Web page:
I've read the answers so far and wonder. If gut hooks are as useless as some have said, than why do over 80% of hunting knives on the maket have them? The answer is simple THEY WORK....It's not a gimmick..but a viable useful tool if you know how to use one..Anyone who says different doesn't know anything about them to begin with...

    Source(s): 3 Season Deer Hunter/ NRA Life Member 30 Years Firearms & Hunting Experience.....
  • Anonymous
    1 decade ago

    I have both types of knives. I find the gut hook to be more useful on the larger animals such as elk and moose. But they do a good job on deer and caribou too. Elk and moose have large amounts of fat but it is inside the body cavity and attached to the muscle area. The stomach has very little fat to get in the way. At least in the belly skin part. I start at the bottom near the anus and cut around it, pull the lower gut out a little then tie it off with heavy cord. Then from that hole in the skin I go on up to the sternum just like many have said, it is like unzipping a bag. When I get to the sternum then I switch to the blade side and using an up and away from me motion I cut the breast bone to the top. Then cut up to the underside of the jaw and take the wind pipe and esophagus's out and then pull it down to the gut area. After that all that is required is to roll the animal over on it's side and dump the guts out. The guts are attached to the back bone area with small skin strips so you may have to nip them off.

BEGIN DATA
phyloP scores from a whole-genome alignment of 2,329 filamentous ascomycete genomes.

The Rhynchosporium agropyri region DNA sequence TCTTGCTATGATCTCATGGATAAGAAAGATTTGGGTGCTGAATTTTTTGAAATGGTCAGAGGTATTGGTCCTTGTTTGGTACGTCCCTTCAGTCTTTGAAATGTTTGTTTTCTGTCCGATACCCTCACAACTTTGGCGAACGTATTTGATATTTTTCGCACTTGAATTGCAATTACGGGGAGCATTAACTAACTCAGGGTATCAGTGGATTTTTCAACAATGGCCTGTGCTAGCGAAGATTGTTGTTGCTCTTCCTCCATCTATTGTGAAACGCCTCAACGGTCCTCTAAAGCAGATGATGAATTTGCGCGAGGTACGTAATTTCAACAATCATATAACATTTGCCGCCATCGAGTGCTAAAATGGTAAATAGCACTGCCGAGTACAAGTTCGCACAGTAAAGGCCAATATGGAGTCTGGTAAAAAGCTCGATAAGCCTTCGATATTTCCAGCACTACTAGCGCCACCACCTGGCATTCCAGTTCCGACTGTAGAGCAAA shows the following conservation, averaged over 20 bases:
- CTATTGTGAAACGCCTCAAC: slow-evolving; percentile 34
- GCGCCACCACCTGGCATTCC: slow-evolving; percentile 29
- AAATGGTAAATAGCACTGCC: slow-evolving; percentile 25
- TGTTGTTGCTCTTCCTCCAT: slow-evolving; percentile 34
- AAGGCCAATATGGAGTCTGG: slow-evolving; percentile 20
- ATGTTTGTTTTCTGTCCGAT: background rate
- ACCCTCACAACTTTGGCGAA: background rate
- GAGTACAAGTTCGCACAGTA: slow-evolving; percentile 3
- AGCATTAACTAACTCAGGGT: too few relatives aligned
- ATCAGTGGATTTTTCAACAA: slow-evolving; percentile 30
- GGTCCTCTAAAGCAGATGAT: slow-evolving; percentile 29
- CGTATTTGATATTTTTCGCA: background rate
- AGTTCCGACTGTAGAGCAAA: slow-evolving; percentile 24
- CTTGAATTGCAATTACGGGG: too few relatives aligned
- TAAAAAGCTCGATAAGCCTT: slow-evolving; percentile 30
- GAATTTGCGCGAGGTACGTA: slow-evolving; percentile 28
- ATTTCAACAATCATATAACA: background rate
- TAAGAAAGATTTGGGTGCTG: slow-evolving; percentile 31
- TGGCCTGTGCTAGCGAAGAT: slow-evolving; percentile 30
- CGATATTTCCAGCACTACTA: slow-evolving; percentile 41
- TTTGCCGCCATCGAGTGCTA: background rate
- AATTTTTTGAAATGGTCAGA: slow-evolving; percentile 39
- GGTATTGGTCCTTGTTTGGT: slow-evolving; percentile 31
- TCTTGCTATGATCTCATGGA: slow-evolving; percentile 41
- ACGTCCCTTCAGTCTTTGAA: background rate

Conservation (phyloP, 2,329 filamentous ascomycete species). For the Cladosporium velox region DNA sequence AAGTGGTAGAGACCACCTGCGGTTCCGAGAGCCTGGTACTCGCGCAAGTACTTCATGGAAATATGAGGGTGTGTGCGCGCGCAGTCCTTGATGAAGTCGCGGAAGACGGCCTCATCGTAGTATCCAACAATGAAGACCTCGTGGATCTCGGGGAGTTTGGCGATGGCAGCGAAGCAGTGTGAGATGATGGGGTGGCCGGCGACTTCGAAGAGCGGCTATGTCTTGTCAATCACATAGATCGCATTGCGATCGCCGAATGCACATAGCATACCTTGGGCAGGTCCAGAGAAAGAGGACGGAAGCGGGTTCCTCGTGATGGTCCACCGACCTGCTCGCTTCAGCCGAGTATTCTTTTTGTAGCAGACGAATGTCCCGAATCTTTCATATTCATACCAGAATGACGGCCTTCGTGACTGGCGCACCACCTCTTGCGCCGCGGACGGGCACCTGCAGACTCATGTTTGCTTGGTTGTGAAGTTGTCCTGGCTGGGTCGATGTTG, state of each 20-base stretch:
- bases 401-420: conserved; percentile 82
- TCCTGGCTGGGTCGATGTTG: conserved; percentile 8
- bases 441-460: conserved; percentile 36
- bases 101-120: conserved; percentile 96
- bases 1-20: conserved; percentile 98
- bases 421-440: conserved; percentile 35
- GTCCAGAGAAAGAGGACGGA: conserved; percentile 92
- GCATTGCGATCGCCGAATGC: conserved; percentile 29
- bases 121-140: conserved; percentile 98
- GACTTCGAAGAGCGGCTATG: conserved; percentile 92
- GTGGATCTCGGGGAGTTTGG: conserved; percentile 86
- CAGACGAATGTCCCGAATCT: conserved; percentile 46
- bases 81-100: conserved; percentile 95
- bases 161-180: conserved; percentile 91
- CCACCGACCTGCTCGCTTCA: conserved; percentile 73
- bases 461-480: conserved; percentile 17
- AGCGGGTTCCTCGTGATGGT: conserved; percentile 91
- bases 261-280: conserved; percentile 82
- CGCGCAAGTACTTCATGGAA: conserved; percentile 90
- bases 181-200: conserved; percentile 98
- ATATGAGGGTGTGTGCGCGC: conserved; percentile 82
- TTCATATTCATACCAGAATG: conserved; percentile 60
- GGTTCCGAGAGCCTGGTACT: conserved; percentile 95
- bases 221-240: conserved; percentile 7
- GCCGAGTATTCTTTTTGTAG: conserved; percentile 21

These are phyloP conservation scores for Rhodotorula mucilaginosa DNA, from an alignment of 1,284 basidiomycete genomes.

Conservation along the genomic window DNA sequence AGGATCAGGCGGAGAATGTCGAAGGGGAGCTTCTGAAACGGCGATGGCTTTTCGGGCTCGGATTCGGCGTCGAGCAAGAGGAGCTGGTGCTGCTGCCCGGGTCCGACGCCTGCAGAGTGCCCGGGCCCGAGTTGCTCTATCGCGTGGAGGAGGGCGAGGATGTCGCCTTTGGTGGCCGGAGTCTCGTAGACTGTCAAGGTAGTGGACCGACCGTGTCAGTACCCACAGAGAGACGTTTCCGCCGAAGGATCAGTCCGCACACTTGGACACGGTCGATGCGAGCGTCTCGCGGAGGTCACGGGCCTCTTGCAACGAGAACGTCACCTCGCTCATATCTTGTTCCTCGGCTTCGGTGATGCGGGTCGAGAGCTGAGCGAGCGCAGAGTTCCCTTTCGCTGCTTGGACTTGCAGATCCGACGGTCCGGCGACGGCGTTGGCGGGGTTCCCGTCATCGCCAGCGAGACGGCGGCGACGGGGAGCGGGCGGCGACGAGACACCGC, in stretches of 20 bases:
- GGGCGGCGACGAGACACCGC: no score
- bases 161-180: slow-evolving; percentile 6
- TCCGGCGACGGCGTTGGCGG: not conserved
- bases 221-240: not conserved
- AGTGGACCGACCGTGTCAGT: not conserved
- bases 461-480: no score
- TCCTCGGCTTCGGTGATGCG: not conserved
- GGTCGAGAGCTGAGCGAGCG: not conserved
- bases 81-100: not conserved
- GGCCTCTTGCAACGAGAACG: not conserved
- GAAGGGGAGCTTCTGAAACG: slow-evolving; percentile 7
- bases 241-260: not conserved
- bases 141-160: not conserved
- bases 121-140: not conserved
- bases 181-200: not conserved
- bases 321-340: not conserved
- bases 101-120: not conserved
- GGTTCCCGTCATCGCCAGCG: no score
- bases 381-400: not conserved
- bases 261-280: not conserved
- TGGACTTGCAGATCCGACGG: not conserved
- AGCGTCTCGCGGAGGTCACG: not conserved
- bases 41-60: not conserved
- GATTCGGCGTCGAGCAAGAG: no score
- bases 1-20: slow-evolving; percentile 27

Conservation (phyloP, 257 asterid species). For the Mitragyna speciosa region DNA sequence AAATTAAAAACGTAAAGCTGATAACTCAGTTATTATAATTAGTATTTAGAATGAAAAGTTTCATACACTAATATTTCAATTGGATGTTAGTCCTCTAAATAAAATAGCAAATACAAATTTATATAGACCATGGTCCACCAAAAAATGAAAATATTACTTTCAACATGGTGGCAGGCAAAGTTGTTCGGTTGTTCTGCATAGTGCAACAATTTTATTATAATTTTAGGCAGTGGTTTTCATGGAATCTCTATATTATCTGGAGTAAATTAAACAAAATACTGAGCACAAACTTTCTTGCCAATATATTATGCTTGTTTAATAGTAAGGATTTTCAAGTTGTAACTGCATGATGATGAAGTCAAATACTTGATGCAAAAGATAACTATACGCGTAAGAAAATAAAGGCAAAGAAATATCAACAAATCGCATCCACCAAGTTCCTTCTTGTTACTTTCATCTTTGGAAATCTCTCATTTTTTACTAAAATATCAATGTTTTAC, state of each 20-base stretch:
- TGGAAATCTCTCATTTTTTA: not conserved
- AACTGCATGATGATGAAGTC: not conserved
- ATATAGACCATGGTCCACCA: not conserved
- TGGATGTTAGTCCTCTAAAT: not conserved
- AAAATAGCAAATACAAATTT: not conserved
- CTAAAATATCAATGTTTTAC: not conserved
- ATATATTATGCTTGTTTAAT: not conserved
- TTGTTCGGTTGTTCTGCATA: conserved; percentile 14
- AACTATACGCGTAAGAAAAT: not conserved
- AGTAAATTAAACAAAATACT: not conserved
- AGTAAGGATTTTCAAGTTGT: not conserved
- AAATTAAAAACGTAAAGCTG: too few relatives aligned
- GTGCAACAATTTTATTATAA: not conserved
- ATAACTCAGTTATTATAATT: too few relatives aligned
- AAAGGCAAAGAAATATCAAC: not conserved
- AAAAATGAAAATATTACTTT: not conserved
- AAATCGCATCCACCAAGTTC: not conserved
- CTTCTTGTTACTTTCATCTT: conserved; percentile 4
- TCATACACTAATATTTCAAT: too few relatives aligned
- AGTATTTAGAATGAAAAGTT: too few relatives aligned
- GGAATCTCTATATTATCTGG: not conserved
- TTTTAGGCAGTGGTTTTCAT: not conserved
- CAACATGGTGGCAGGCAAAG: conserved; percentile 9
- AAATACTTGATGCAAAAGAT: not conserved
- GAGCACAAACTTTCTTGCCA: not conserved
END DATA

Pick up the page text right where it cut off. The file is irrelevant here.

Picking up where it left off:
Done deer.

    Sarge

  • Anonymous
    1 decade ago

    No, no, no, no, no, no, NO! Gut hooks are horrible. They do not allow good control of your cutting and they get clogged very easily with hair. They are a bad idea. Check out knives of alaska, they make amazing solid knives that have been the best out there until recently that is. The new king on the block is Diamondblade Knives. They have reinvented knives, literally, and are truly a cut above the rest. Check out the website and reviews online and you'll see why they are a revolution!

    JD IS HAS NO IDEA WHAT HE IS TALKING ABOUT! GUTTED PLENTY OF ANIMALS NO PIERCED GUTS!!!

    HE NEEDS TO LEARN HOW TO USE A KNIFE!

  • Anonymous
    1 decade ago

    I'd go with a straight up hunting knife, a lockback folder in a quality leather pouch, since sheath (fixed blade) knives are illegal to carry where I live. A gut hook is a useless frill on a knife and a gut hook knife in itself is just extra weight to carry and a wasre of money.

    Quality brands like Gerber or Buck, and kept well honed works for me.

  • Anonymous
    1 decade ago

    I was always a standard fixed blade fan until I was given a Buck knife with drop point and gut hook. I've never looked back.

    This little debate is down to personal preference, its what works for you.

    Source(s): 30 years exp UK hunter and shoot owner.
  • randkl
    Lv 6
    1 decade ago

    In twenty or thirty years when guthooks are but a passing memory, you can look back and know that, hopefully anyway, you never wasted your money on one.

    Addendum to the unnamed fellow below who came up with the brilliant logical retort of "If gut hooks are as useless as some have said, than why do over 80% of hunting knives on the maket have them?"

    My answer to that is "same as the can opener on a Leatherman/Gerber/Swiss Army/Boyscout knife etc etc etc." It's useless crap that's included to impress idiots. Nothing more.

    Of course, *you'll* probably reply that you use yours twenty times a day.

    If you can't skin an animal without punctering the innards, it's YOU that's at fault....not the knife.